Probate is a process of improvement that proves a will of a deceased person is valid, so their property can in due course be retitled (US terminology) or transferred to beneficiaries of the will. As with any legal proceeding, there are technical aspects to probate administration:
- Creditors must be notified and legal notices published.
- Executors of the will must be guided in how and when to distribute assets and how to take creditors' rights into account.
- A petition to appoint a personal representative may need to be filed and letters of administration (often referred to as "letters testamentary") issued. A Grant of Letters of Administration can be used as proof that the 'Administrator' is entitled to handle the assets.
- Homestead property, which follows its own set of unique rules in states like Florida, must be dealt with separately from other assets. In many common law jurisdictions such as Canada, parts of the US, the UK, Australia and India, any jointly-owned property passes automatically to the surviving joint owner separately from any will, unless the equitable title is held as tenants in common.
- There are time factors involved in filing and objecting to claims against the estate.
- There may be a lawsuit pending over the decedent's death or there may have been pending suits that are now continuing. There may be separate procedures required in contentious probate cases.
- Real estate or other property may need to be sold to effect the correct distribution of assets pursuant to the will, or merely to pay debts.
- Estate taxes, gift taxes or inheritance taxes must be considered if the estate exceeds certain thresholds.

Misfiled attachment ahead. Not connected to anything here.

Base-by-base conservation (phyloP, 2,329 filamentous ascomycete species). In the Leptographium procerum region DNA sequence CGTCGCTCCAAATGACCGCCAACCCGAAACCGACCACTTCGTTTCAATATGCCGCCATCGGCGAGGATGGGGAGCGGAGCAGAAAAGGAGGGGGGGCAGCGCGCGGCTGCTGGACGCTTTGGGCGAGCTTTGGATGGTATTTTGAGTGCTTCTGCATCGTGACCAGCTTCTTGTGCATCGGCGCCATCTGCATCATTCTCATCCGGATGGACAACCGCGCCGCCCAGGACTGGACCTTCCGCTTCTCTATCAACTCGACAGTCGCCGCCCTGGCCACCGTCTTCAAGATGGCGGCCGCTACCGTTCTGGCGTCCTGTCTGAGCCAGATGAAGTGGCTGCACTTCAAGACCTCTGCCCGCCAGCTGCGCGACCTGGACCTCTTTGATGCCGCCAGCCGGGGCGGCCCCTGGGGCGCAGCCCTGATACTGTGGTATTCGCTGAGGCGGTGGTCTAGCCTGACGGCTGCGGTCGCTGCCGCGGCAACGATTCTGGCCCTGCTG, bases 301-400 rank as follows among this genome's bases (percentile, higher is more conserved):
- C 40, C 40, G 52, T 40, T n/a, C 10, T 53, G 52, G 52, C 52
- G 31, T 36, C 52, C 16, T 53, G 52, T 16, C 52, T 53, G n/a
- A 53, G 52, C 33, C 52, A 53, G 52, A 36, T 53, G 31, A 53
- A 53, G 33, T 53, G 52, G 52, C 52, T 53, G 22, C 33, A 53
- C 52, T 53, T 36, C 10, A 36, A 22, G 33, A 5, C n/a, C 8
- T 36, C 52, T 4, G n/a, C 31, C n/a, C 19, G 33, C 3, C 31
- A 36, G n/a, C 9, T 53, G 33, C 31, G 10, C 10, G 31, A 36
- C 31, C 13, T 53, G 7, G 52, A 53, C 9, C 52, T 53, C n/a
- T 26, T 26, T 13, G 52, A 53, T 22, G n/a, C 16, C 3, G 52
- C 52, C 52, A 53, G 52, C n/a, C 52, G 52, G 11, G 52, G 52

- Costs of the administration including ordinary taxation such as income tax on interest and property taxation are deducted from assets in the estate before distribution by the executors of the will.
- Other assets may simply need to be transferred from the deceased to his or her beneficiaries, such as life insurance. Other assets may have pay on death or transfer on death designations, which avoids probate.
- The rights of beneficiaries must be respected, in terms of providing proper and adequate notice, making timely distribution of estate assets, and otherwise administering the estate properly and efficiently.
Local laws governing the probate process often depend on the value and complexity of the estate. If the value of the estate is relatively small, the probate process may be avoided. In some jurisdictions and/or at a certain threshold, probate must be applied for by the executor/administrator or a probate lawyer filing on their behalf.
A probate lawyer offers services in probate court, and may be retained to open an estate or offer service during the course of probate proceedings on behalf of the administrator or executor of the estate. Probate lawyers may also represent heirs, creditors and other parties who have a legal interest in the outcome of the estate.
In common law jurisdictions, probate ("official proving of a will") is obtained by executors of a will while letters of administration are granted where there are no executors.
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